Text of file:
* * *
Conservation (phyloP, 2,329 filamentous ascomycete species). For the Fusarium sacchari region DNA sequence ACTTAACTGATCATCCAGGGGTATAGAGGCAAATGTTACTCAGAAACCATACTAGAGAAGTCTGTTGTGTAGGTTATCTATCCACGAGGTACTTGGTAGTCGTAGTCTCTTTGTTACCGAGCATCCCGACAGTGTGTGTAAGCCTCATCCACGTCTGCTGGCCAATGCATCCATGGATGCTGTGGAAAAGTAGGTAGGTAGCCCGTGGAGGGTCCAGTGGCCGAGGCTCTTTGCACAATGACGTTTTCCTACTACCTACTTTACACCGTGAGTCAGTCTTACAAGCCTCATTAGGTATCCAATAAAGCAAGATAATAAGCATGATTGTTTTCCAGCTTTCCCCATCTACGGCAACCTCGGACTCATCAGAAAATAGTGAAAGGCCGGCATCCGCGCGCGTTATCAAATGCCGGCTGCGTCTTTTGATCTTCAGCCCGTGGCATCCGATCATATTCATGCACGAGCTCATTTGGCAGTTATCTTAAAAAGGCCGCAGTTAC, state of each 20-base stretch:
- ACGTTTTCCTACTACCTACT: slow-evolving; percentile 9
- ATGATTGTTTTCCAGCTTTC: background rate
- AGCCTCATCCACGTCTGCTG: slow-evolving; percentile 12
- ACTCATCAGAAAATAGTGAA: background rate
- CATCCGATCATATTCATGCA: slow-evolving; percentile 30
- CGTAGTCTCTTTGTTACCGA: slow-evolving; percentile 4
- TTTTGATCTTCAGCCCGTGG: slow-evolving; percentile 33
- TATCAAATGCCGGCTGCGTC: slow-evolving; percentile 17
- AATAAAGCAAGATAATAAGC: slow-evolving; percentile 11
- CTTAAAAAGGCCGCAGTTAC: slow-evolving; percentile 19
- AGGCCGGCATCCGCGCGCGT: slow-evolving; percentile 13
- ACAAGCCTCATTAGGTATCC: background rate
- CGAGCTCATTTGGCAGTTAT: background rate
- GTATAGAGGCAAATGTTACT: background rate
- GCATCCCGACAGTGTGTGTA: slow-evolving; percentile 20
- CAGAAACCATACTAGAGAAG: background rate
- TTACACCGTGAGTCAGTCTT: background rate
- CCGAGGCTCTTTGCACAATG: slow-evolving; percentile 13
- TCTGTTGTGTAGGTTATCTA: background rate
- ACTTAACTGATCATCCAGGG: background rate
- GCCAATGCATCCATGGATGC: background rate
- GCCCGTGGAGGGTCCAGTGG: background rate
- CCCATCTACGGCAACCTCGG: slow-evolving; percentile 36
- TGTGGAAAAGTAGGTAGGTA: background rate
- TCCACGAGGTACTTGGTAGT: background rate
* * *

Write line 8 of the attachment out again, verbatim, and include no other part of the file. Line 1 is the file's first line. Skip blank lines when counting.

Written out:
- TTTTGATCTTCAGCCCGTGG: slow-evolving; percentile 33